Those were obviously cash flow that went out. So they went out they’re not part of operating activity because they’re not part of like the income statement type of thing and performance statement. They’re down here on the finding Nancy activities even though cash went out, that gives us the cash flows from financing activities. So if we put this whole thing together, then we have the cash flows from we got the statement of cash flows, cash flows from operating activities that we saw this whole big piece. That’s the biggest Piece once again. And that’s going to give us our right here, net cash flow from operating activities, then we’ve got net cash flows from investing activities, which is much smaller, you can see here as we looked at, and then we got the cash flows from financing activities, that’s going to be this component here. Now, if we were to add up to those three components, that’s going to give us the change in cash flows. So if we add up those three components, for 20,000, plus to 390,
I’m sorry, minus, minus the 390 thousand minus the 10,000. That’s going to give us our change. So that’s like what happened during the current time period, kind of like the income statement, where we where we would say, How far did we go in the current time period? And what was the change in cash? Now cash could increase or decrease, right? Whereas revenue you would expect always to be increasing? You know, you’re hoping that it’s going to be on the increase type of thing. But any case, you’re going to say, what’s the change? How far did we go in the current time period, that’s going to be the activity. So if we started from, for example, if we started from zero, if we put the odometer at zero and counted up, we would have said, Now we increased by 20,000. Obviously, cash went up and down, it didn’t go just one direction, because cash is flowing in and out here. But we had a net increase of the 20,000 in the cash flow. And then if we compare that and we say,
Okay, well, we weren’t at odometers, zero at the beginning of this race, you know, at the beginning of the timeframe, we were we have 80,000, currently, as a prior year, on the balance sheet in the prior period for cash. And it’s like, Okay, well, then, if we started at 80,000, and we increased by 20,000, for the year, that means we’re at 100,000. At the end of the year, this is going to be that kind of like the statement of retained earnings that ties out the balance sheet and the income statement, this is the bottom portion of the statement of cash flows, that tat ties out the balance sheet of prior period to the balance sheet of the current period of 100,000, then showing on the balance sheet here for that 100,000. So here we have the our all of our statements.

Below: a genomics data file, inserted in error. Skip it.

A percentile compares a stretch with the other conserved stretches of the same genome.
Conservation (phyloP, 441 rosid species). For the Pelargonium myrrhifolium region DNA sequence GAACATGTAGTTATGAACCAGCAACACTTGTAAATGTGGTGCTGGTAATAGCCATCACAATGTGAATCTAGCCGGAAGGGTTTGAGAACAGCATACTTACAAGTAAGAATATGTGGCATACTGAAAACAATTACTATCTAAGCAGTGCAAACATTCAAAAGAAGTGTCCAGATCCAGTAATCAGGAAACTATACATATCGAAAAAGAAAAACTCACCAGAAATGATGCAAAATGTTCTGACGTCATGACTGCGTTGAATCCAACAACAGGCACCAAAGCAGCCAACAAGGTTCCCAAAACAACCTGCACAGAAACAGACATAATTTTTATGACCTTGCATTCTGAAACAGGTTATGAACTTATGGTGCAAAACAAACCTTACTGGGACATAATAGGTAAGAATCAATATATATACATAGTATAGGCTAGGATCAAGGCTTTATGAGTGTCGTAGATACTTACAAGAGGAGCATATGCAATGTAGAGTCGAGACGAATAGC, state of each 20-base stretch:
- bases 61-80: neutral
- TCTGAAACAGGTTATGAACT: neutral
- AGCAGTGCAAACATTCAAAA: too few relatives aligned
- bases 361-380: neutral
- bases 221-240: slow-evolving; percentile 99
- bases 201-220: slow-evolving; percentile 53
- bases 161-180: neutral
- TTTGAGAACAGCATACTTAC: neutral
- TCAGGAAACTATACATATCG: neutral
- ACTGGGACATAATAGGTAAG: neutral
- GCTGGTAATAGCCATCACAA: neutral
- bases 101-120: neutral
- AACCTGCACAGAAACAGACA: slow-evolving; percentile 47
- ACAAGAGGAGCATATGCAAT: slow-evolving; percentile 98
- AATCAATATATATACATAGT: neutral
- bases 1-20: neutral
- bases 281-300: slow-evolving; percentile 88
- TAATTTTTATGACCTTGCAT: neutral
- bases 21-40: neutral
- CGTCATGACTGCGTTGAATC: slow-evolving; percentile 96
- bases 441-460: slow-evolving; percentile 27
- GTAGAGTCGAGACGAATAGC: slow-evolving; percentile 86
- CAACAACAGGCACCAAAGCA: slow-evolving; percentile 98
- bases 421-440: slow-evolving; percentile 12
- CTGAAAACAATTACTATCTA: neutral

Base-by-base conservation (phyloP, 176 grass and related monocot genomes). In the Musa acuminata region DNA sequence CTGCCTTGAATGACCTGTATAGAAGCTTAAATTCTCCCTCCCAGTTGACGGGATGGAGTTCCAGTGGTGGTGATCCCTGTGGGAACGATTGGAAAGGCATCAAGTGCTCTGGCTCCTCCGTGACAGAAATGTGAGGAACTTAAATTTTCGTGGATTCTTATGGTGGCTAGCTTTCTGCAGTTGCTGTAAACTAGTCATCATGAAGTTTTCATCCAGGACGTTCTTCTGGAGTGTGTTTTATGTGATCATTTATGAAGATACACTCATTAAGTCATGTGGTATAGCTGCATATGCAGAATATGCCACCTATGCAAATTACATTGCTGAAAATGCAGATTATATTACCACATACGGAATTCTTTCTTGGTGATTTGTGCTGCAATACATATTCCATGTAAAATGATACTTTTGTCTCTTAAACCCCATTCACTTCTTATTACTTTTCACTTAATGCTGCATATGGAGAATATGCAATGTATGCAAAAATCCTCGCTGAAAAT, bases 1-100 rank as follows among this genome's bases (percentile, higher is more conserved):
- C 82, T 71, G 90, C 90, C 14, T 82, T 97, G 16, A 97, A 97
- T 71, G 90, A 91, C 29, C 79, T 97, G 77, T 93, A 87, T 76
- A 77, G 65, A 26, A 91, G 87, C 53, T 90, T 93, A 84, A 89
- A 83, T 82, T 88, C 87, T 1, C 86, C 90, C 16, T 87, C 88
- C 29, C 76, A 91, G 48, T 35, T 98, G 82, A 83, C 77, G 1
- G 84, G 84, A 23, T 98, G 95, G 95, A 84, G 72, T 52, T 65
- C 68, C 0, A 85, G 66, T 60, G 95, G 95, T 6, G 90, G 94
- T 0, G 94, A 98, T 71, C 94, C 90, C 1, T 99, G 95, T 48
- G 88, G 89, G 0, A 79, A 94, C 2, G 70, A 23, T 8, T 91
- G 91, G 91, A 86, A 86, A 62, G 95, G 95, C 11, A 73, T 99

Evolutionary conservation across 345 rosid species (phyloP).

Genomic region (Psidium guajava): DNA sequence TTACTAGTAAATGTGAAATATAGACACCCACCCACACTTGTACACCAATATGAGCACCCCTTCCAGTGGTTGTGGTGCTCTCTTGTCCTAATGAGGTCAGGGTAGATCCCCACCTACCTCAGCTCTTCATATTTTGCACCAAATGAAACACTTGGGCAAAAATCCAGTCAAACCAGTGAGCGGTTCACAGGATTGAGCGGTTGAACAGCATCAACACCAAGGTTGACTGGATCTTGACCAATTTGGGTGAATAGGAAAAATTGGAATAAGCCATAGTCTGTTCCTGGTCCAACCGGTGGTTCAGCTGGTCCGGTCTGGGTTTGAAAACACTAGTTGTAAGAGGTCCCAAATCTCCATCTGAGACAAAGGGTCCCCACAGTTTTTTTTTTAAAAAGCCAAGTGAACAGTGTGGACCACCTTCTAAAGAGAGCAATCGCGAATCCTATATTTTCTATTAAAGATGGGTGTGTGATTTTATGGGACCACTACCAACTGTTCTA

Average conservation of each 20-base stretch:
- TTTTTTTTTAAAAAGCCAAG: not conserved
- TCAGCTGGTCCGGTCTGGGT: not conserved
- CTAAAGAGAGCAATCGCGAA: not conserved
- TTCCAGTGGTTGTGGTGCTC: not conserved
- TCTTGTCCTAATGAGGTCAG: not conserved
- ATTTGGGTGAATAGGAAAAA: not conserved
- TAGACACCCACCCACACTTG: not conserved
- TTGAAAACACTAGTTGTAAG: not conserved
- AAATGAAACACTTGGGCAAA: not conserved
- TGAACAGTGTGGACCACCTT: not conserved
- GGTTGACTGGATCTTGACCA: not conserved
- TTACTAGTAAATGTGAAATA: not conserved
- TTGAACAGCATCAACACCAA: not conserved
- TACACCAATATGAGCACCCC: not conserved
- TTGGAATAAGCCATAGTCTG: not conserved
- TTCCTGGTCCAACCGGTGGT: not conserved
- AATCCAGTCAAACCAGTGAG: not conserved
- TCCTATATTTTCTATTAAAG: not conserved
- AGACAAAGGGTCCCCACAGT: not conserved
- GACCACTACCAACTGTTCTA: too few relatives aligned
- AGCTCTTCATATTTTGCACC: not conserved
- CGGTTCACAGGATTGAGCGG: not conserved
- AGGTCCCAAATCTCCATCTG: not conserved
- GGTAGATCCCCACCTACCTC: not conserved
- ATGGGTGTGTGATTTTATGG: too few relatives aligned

So just to recap, remember that these three statements, when you think of the financial statements, you think of these two first balance sheet income statement, and then the statement of retained earnings, linking those two together, then we can kind of think of the the statement of cash flows, reconstructing the balance sheet and the income statement, the first port portion of the statement of cash flows, basically reconstructing the income statement, but often doing so with an indirect method, meaning we’re going to start with the net income on the income statement and reverse back into the the cash flows on a on a cash statement, or net income on a on a cash basis, as opposed to a direct method, where we would RE DO each line on the income statement in accordance with a cash method as opposed to a non cash method. Then we have those cash flow items here that are not part of normal operating activities.
And that includes the investing activities that weren’t on the they’re not reflected in the income statement, which are normal operating activities, even if we paid them for cash, for example, purchasing equipment, even if we purchased it for cash, we put it over here in an investment, because it’s going to be you know, influencing future periods. That property plant and equipment the purchase and sale of it is the major component cash flow related to purchase and sale of property, plant and equipment major component of the investing activities. Although we could have other investments that do increase in decrease as well, you’ll find that the property plants and equipment is a major component of these investing activities.
financing activities deal with the liabilities here, increasing and decreasing of the liabilities, because that deals with financing of the company if we’re trying to generate capital through some form other than revenue, generation of event income generation through revenue, and then anything that deals down here with with his stockholders equity, such as issuing the preferred stock, or the common stock in order to generate one financing financing activity, we’re issuing stock to generate capital money and the company and then the giving of dividends, the distribution of dividends will be down here. That’s going to give us our change. So the net change being here that we saw. And then if we tie that out to the beginning cash, which isn’t on any of these statements, where would it be, it would be on the balance sheet but for the prior time period, and that then will tie us out to the current period that the balance sheet on the current time period this bottom component than being the link between the last period cash balance and this period, cash balance last periods balance sheet and this periods balance sheet